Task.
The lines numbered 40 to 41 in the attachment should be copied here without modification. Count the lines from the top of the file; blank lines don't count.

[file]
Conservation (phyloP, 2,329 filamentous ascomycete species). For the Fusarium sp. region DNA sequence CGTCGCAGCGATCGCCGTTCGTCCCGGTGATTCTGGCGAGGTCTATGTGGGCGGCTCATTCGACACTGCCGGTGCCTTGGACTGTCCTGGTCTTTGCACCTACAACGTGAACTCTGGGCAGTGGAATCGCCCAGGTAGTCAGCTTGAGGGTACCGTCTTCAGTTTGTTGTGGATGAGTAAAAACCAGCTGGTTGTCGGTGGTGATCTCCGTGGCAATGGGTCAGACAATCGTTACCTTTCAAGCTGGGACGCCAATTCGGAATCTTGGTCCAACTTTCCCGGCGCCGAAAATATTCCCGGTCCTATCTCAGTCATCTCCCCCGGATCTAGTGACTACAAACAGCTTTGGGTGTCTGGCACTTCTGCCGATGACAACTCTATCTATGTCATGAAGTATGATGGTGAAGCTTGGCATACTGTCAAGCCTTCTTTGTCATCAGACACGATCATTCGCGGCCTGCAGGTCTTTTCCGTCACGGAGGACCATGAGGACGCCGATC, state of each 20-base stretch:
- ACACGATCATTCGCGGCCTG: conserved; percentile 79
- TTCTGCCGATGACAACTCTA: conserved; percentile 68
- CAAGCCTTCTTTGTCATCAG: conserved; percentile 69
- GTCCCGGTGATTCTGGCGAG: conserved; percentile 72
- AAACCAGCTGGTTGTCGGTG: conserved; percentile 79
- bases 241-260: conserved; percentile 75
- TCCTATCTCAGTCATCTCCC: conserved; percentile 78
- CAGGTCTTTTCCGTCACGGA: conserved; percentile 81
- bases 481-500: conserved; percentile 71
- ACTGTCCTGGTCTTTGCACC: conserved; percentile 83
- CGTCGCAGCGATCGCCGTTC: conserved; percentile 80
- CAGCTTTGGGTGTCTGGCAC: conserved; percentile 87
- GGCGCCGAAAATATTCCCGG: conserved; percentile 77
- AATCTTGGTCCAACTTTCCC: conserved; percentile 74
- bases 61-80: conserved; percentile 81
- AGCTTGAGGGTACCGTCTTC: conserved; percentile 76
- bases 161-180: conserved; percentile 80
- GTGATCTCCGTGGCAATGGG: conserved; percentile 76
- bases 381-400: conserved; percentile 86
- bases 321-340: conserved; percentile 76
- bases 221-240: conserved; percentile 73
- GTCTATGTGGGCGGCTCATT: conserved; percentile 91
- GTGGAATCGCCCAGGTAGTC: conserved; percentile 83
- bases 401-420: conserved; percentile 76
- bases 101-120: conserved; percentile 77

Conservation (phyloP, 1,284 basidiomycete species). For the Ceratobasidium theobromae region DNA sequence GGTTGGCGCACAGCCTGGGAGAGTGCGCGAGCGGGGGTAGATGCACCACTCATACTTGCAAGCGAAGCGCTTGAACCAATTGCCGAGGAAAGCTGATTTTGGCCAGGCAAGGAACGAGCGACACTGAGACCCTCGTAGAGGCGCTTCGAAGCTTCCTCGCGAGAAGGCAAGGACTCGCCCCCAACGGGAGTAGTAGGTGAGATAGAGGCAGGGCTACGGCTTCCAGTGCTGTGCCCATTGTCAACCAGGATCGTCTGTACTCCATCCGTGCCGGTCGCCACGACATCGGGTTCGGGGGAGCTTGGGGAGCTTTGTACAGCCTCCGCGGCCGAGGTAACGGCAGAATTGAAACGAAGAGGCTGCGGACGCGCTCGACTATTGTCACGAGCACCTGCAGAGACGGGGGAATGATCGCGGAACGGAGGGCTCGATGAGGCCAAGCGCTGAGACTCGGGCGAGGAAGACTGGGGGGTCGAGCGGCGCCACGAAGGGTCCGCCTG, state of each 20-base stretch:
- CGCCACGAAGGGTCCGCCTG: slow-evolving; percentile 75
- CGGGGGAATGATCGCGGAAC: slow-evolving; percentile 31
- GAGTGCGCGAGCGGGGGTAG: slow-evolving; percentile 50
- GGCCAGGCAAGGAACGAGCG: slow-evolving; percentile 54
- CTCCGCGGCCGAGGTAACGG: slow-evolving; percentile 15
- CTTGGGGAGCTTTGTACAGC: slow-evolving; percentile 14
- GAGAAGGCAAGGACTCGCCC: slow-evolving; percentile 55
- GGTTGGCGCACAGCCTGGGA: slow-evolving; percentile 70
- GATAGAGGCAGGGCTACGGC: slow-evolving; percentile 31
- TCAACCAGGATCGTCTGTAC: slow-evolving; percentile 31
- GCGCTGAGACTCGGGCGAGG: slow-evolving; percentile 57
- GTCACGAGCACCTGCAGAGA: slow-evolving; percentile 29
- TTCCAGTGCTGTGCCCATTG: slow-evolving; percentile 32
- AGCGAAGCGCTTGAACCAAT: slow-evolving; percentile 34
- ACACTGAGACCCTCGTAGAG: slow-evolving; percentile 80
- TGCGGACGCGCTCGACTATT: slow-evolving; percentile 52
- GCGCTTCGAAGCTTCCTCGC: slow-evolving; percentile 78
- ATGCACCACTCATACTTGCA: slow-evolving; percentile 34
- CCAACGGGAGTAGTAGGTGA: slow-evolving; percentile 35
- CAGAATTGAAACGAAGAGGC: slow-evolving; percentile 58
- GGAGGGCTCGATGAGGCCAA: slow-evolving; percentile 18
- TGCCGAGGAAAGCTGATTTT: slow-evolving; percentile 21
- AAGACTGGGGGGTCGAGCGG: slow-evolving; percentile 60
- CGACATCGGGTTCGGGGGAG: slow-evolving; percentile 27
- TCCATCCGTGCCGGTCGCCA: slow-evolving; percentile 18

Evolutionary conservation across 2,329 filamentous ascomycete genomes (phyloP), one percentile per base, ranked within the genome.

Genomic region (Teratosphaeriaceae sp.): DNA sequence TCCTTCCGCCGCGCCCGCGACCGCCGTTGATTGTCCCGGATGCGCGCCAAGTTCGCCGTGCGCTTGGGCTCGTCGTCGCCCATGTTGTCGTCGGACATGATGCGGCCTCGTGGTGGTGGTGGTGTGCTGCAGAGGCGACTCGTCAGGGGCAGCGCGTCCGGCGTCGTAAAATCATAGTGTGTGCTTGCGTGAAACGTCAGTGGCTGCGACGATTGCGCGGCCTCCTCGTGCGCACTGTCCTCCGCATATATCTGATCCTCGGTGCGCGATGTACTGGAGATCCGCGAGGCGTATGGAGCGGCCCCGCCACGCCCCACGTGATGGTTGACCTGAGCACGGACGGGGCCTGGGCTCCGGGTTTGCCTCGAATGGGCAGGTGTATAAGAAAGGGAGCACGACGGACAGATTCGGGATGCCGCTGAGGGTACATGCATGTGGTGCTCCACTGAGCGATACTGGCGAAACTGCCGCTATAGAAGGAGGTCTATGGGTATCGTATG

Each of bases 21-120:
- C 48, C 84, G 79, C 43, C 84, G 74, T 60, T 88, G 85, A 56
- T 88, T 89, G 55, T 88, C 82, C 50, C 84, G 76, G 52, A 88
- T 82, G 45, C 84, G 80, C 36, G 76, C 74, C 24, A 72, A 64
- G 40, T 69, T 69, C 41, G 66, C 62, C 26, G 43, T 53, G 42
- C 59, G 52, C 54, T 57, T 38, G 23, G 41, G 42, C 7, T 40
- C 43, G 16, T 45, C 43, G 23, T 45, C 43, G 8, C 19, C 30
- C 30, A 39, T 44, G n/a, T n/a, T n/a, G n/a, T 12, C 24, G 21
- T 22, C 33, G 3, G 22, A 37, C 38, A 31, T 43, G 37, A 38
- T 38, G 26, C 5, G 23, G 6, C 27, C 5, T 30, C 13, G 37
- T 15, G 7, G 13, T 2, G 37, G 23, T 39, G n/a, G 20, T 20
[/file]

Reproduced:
- TTCCAGTGCTGTGCCCATTG: slow-evolving; percentile 32
- AGCGAAGCGCTTGAACCAAT: slow-evolving; percentile 34